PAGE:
Album Review: Thoughts on Big Baby D.R.A.M. Debut Album

Big Baby D.R.A.M.

Big Baby D.R.A.M. Is An Amusing Testament To Having A Dream & Going After It

I was first introduced to German native, D.R.A.M. last year when he released, “Cha Cha,” which featured samples from both Super Nintendo and Magic School Bus. I knew then that the crooning rapper was on track to becoming the new Hip-Hop sensation that he’s turned out to be. Anyone zany enough to combine the theme from a television show about an anthropomorphic school bus and phonics from a gaming console knows that they will either be taken seriously, or anticipates being at least listened to if only for the chuckles and giggles. His latest single from Big Baby D.R.A.M., “Broccoli,” that was released earlier this year, reached #1 on the US R&B/Hip-Hop Songs and #6 on the US Billboard Hot 100 charts.

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In some ways, the song emanates what much of his debut, Big Baby D.R.A.M., is about—having fun and using a sing-a-long style that is not new to Hip-Hop, but has proven to be successful for those who have opted to use it. Its chorus, which combines the adverbs, sleazily and greazily is easily the most infectious part, and undeniably gets into your head the minute you hear it. Equally as memorable is “Cash Machine,” which fashions itself as a nod to both Big Tymers and Biz Markie.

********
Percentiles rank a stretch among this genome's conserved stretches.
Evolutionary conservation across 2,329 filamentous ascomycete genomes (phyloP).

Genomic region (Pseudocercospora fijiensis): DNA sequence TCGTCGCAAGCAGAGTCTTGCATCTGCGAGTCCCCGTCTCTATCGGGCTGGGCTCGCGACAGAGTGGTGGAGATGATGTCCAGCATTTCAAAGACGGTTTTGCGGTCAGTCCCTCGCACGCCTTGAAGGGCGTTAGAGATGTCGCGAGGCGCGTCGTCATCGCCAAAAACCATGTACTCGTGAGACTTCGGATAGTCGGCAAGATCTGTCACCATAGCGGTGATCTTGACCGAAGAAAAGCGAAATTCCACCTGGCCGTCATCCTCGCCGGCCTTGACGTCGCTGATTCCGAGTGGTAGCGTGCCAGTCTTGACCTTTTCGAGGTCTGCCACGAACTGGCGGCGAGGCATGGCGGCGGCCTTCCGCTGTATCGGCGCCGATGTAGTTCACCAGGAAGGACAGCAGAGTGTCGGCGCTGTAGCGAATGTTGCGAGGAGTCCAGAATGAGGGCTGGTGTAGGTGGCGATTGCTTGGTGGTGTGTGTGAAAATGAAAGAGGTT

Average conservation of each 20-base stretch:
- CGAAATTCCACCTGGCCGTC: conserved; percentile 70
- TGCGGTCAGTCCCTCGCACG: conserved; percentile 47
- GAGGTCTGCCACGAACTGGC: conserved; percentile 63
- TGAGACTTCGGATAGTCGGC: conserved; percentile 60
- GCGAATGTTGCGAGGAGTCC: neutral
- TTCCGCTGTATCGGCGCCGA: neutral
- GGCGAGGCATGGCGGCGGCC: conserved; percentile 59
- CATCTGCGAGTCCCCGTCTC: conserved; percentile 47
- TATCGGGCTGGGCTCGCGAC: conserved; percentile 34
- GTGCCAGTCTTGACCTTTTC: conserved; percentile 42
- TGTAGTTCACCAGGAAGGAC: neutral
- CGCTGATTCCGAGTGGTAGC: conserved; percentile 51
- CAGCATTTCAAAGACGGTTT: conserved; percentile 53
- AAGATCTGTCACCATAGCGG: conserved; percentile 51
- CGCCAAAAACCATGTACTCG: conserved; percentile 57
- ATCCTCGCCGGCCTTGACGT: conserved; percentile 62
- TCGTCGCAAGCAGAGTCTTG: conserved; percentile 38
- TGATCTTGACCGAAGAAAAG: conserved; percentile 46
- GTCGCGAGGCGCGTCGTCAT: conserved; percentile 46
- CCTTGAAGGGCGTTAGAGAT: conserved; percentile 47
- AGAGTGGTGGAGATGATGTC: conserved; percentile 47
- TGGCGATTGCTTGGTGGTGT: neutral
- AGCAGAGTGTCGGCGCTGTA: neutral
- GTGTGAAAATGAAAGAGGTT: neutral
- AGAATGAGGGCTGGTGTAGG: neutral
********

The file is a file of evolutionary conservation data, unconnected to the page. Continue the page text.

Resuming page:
Much of D.R.A.M.’s style is seen in his ability to tap into humor, because laughter is after all the best medicine. The album is crafted with production from some of the top producers in the game including, Ricky Reed and Rick Rubin. So while enticing listeners with humorous bars and witty choruses that reverberate long after the album ends, D.R.A.M. leaves an impression that is quite effective – and proves he isn’t going anywhere, anytime soon.

When D.R.A.M. tries to be serious with his ability to concoct verses, they are giddy, hazy, and ridiculous. Yet, this is the intention of the album, particularly with the imagery depicted on the cover art. The crackling jazz vocals of “Monticello Ave” find him no longer able to deal with a relationship, while “Sweet VA Breeze” evokes a kind of Ojays “Darlin, Darlin Baby” meets Little Brother’s “Cheatin,” as he competes with a flashy organ that overwhelmingly conveys the feeling that he understands his wheelhouse well—switching between old school rap, while maintaining the wrinkly vibe of zoned out rhyming.

On the album’s opener, he comments that “he had to tell himself to go and get it [himself], because he got tired of waiting on everyone else.” Call it a mantra or an affirmation, but Big Baby D.R.A.M is an amusing testament to having a dream and going after it, no matter how goofy others may think it is.

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